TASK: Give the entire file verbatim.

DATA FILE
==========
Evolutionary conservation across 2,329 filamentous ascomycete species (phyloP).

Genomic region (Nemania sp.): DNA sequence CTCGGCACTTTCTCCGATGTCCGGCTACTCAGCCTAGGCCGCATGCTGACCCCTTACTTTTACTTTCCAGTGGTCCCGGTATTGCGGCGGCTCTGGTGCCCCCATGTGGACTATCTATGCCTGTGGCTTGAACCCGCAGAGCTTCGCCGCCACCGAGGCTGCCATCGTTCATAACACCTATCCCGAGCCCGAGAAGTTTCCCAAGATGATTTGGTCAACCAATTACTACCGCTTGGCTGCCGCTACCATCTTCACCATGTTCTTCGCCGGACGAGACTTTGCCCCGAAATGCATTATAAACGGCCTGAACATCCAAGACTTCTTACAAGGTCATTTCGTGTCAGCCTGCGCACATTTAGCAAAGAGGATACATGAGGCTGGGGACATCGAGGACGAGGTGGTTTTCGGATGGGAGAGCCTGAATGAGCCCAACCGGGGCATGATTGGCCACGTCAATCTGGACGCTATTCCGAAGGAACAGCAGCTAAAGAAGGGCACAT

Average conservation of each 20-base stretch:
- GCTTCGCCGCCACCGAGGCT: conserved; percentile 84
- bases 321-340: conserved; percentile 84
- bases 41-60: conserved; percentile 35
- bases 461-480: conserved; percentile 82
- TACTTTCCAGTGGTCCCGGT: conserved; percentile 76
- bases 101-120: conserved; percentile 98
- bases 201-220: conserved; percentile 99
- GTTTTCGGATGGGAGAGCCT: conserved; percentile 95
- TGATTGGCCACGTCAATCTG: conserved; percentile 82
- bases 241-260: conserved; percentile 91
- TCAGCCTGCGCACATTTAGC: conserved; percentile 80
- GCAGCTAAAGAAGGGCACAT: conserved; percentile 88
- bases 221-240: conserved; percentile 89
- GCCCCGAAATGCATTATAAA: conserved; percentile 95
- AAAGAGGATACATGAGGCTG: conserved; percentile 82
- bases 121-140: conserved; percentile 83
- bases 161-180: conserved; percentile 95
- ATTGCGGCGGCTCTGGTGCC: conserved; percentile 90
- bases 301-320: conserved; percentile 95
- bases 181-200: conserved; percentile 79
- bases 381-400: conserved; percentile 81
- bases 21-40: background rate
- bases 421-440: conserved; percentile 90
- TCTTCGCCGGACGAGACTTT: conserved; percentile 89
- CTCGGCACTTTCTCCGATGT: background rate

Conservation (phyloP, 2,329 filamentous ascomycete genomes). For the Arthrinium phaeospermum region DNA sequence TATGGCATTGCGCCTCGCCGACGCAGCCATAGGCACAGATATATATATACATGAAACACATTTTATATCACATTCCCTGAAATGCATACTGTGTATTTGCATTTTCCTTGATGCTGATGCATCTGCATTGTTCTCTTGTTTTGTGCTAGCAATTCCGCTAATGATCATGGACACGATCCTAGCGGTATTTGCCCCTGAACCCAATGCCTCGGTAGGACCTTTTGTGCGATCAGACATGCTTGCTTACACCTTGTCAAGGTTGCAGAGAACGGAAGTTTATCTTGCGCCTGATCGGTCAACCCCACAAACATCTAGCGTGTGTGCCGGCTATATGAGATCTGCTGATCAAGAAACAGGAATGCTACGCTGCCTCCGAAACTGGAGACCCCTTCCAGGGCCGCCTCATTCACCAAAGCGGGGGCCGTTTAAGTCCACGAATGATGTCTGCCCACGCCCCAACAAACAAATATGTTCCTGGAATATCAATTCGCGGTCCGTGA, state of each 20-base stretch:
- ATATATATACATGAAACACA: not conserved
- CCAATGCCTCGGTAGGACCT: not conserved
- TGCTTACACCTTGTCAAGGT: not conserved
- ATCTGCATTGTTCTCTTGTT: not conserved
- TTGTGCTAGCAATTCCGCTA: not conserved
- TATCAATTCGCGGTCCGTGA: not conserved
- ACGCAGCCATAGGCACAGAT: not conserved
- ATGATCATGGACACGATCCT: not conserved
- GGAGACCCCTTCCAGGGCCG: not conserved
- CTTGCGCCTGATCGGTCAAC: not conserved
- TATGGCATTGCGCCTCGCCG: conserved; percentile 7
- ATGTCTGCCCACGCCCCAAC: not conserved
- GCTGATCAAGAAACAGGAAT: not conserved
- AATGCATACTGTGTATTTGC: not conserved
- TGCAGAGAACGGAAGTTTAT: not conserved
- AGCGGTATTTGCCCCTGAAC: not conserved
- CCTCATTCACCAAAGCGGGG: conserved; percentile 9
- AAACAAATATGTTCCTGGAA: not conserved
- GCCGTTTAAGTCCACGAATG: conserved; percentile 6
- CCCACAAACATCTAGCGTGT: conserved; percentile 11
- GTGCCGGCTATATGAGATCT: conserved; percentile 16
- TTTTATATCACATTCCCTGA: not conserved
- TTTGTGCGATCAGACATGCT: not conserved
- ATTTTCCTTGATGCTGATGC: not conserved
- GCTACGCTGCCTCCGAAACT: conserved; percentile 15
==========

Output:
Evolutionary conservation across 2,329 filamentous ascomycete species (phyloP).

Genomic region (Nemania sp.): DNA sequence CTCGGCACTTTCTCCGATGTCCGGCTACTCAGCCTAGGCCGCATGCTGACCCCTTACTTTTACTTTCCAGTGGTCCCGGTATTGCGGCGGCTCTGGTGCCCCCATGTGGACTATCTATGCCTGTGGCTTGAACCCGCAGAGCTTCGCCGCCACCGAGGCTGCCATCGTTCATAACACCTATCCCGAGCCCGAGAAGTTTCCCAAGATGATTTGGTCAACCAATTACTACCGCTTGGCTGCCGCTACCATCTTCACCATGTTCTTCGCCGGACGAGACTTTGCCCCGAAATGCATTATAAACGGCCTGAACATCCAAGACTTCTTACAAGGTCATTTCGTGTCAGCCTGCGCACATTTAGCAAAGAGGATACATGAGGCTGGGGACATCGAGGACGAGGTGGTTTTCGGATGGGAGAGCCTGAATGAGCCCAACCGGGGCATGATTGGCCACGTCAATCTGGACGCTATTCCGAAGGAACAGCAGCTAAAGAAGGGCACAT

Average conservation of each 20-base stretch:
- GCTTCGCCGCCACCGAGGCT: conserved; percentile 84
- bases 321-340: conserved; percentile 84
- bases 41-60: conserved; percentile 35
- bases 461-480: conserved; percentile 82
- TACTTTCCAGTGGTCCCGGT: conserved; percentile 76
- bases 101-120: conserved; percentile 98
- bases 201-220: conserved; percentile 99
- GTTTTCGGATGGGAGAGCCT: conserved; percentile 95
- TGATTGGCCACGTCAATCTG: conserved; percentile 82
- bases 241-260: conserved; percentile 91
- TCAGCCTGCGCACATTTAGC: conserved; percentile 80
- GCAGCTAAAGAAGGGCACAT: conserved; percentile 88
- bases 221-240: conserved; percentile 89
- GCCCCGAAATGCATTATAAA: conserved; percentile 95
- AAAGAGGATACATGAGGCTG: conserved; percentile 82
- bases 121-140: conserved; percentile 83
- bases 161-180: conserved; percentile 95
- ATTGCGGCGGCTCTGGTGCC: conserved; percentile 90
- bases 301-320: conserved; percentile 95
- bases 181-200: conserved; percentile 79
- bases 381-400: conserved; percentile 81
- bases 21-40: background rate
- bases 421-440: conserved; percentile 90
- TCTTCGCCGGACGAGACTTT: conserved; percentile 89
- CTCGGCACTTTCTCCGATGT: background rate

Conservation (phyloP, 2,329 filamentous ascomycete genomes). For the Arthrinium phaeospermum region DNA sequence TATGGCATTGCGCCTCGCCGACGCAGCCATAGGCACAGATATATATATACATGAAACACATTTTATATCACATTCCCTGAAATGCATACTGTGTATTTGCATTTTCCTTGATGCTGATGCATCTGCATTGTTCTCTTGTTTTGTGCTAGCAATTCCGCTAATGATCATGGACACGATCCTAGCGGTATTTGCCCCTGAACCCAATGCCTCGGTAGGACCTTTTGTGCGATCAGACATGCTTGCTTACACCTTGTCAAGGTTGCAGAGAACGGAAGTTTATCTTGCGCCTGATCGGTCAACCCCACAAACATCTAGCGTGTGTGCCGGCTATATGAGATCTGCTGATCAAGAAACAGGAATGCTACGCTGCCTCCGAAACTGGAGACCCCTTCCAGGGCCGCCTCATTCACCAAAGCGGGGGCCGTTTAAGTCCACGAATGATGTCTGCCCACGCCCCAACAAACAAATATGTTCCTGGAATATCAATTCGCGGTCCGTGA, state of each 20-base stretch:
- ATATATATACATGAAACACA: not conserved
- CCAATGCCTCGGTAGGACCT: not conserved
- TGCTTACACCTTGTCAAGGT: not conserved
- ATCTGCATTGTTCTCTTGTT: not conserved
- TTGTGCTAGCAATTCCGCTA: not conserved
- TATCAATTCGCGGTCCGTGA: not conserved
- ACGCAGCCATAGGCACAGAT: not conserved
- ATGATCATGGACACGATCCT: not conserved
- GGAGACCCCTTCCAGGGCCG: not conserved
- CTTGCGCCTGATCGGTCAAC: not conserved
- TATGGCATTGCGCCTCGCCG: conserved; percentile 7
- ATGTCTGCCCACGCCCCAAC: not conserved
- GCTGATCAAGAAACAGGAAT: not conserved
- AATGCATACTGTGTATTTGC: not conserved
- TGCAGAGAACGGAAGTTTAT: not conserved
- AGCGGTATTTGCCCCTGAAC: not conserved
- CCTCATTCACCAAAGCGGGG: conserved; percentile 9
- AAACAAATATGTTCCTGGAA: not conserved
- GCCGTTTAAGTCCACGAATG: conserved; percentile 6
- CCCACAAACATCTAGCGTGT: conserved; percentile 11
- GTGCCGGCTATATGAGATCT: conserved; percentile 16
- TTTTATATCACATTCCCTGA: not conserved
- TTTGTGCGATCAGACATGCT: not conserved
- ATTTTCCTTGATGCTGATGC: not conserved
- GCTACGCTGCCTCCGAAACT: conserved; percentile 15